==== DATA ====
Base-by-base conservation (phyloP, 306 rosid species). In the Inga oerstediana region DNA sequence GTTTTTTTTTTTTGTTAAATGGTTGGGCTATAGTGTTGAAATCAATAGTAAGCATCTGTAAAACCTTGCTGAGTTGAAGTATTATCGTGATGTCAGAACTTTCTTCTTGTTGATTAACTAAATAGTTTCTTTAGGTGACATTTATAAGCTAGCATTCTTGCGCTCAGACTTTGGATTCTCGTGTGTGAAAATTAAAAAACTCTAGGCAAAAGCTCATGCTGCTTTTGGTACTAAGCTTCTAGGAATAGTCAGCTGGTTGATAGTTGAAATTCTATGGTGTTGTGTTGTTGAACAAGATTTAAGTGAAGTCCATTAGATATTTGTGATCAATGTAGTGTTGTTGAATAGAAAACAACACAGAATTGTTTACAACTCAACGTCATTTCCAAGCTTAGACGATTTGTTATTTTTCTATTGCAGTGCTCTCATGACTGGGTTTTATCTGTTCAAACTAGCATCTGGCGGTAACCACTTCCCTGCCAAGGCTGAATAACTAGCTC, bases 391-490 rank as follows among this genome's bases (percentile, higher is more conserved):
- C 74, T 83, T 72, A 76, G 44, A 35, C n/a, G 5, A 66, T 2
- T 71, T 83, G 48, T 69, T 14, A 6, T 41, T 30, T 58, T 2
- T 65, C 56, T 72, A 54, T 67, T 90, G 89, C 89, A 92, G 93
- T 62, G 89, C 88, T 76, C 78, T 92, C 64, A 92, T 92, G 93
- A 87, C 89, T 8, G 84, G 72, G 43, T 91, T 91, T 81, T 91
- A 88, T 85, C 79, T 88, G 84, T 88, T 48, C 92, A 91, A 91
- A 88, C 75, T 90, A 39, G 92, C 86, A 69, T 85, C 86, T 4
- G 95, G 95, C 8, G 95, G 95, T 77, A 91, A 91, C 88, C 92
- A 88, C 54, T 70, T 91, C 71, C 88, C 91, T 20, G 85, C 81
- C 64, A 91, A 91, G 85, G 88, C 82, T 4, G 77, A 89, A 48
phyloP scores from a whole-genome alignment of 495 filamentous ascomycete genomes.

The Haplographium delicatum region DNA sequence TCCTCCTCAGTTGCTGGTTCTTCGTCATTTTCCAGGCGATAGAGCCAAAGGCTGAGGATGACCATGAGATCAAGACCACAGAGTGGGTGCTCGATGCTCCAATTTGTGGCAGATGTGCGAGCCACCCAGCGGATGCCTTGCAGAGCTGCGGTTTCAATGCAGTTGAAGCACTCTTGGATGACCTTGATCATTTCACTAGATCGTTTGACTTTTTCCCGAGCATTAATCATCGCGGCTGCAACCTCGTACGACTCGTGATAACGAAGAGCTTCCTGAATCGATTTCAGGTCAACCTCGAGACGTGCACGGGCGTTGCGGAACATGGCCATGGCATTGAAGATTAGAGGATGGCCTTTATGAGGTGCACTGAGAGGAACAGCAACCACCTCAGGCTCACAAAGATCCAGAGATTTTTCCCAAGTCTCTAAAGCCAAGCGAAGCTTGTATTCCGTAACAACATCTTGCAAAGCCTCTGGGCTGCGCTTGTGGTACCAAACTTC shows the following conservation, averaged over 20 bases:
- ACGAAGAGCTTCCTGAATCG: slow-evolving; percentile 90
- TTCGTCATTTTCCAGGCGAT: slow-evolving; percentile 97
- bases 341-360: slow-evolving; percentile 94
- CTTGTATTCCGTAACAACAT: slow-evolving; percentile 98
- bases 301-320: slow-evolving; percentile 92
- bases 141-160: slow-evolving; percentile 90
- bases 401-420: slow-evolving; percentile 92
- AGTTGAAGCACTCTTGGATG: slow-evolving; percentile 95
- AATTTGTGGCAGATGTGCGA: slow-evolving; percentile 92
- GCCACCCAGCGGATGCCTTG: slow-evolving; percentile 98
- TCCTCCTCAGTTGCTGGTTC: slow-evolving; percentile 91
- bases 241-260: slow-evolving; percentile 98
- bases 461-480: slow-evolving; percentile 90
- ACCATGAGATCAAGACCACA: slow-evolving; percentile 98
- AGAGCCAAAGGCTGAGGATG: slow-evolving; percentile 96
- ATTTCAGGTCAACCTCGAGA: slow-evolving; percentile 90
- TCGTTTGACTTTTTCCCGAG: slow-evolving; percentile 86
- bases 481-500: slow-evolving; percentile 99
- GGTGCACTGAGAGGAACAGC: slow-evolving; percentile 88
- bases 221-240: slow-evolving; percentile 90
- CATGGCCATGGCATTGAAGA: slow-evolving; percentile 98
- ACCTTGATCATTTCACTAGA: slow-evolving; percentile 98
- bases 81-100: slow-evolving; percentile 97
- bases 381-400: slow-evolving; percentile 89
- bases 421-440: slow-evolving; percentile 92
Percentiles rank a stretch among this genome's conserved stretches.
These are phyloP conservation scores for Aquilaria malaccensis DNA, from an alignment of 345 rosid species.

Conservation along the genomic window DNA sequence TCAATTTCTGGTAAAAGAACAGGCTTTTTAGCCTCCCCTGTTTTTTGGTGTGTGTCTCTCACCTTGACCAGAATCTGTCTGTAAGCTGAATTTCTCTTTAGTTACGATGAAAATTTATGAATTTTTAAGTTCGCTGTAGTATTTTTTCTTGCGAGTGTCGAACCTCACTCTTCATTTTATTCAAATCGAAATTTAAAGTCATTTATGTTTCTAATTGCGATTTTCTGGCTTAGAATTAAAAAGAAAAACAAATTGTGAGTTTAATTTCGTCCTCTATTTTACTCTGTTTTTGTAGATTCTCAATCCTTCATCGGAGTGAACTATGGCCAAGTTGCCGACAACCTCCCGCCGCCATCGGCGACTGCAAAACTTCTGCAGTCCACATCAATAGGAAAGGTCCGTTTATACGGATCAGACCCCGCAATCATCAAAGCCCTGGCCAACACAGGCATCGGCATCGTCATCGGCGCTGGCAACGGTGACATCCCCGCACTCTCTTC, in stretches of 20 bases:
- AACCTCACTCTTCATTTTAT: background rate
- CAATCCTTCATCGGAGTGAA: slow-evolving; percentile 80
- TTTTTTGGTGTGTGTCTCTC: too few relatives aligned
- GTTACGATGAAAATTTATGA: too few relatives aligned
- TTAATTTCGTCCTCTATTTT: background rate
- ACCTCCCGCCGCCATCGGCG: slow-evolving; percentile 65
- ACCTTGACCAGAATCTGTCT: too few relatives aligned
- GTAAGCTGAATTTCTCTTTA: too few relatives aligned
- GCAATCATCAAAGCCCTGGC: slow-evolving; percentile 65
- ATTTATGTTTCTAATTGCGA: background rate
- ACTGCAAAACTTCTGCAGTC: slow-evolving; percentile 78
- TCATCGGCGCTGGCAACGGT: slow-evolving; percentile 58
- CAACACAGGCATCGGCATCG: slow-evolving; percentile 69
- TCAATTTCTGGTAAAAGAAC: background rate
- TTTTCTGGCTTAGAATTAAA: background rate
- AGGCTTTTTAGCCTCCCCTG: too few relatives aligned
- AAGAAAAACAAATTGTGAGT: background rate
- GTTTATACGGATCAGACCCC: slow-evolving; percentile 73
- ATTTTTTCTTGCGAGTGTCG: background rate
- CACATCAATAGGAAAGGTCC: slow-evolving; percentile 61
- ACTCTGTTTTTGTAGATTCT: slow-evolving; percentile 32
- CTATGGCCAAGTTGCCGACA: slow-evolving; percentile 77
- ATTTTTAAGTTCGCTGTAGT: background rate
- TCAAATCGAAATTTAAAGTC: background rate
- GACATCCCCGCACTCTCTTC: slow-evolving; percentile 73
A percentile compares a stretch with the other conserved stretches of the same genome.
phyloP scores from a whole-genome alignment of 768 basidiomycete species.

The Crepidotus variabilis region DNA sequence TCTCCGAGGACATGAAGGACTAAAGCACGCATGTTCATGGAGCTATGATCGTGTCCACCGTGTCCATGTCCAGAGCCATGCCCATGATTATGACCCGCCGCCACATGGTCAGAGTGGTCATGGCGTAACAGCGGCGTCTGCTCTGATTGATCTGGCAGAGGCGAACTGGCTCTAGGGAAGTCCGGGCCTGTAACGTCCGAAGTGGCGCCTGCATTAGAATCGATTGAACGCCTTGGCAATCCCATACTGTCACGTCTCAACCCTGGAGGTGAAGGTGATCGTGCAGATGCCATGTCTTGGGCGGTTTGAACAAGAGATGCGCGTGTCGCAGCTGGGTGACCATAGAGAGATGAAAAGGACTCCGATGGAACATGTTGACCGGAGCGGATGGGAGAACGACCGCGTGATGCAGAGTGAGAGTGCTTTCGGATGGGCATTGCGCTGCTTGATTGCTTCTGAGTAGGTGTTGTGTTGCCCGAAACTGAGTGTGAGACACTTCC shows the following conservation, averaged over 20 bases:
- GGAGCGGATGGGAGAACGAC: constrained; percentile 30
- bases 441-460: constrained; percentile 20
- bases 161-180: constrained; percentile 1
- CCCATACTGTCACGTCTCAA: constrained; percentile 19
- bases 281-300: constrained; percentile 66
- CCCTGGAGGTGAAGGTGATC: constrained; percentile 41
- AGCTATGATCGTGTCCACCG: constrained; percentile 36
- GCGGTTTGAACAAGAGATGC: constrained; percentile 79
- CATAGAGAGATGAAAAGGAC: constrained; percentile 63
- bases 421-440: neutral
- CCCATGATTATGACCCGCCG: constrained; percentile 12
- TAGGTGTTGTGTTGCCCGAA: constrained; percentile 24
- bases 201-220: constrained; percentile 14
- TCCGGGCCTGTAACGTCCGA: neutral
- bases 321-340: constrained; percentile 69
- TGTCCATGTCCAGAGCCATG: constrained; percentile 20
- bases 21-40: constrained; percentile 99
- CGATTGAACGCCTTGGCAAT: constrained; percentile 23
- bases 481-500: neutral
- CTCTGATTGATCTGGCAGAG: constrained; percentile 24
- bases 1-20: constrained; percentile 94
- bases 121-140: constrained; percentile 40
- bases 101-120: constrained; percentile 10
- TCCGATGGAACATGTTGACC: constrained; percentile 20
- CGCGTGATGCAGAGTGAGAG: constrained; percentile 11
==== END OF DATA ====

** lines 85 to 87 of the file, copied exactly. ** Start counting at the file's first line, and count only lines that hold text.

- TGTCCATGTCCAGAGCCATG: constrained; percentile 20
- bases 21-40: constrained; percentile 99
- CGATTGAACGCCTTGGCAAT: constrained; percentile 23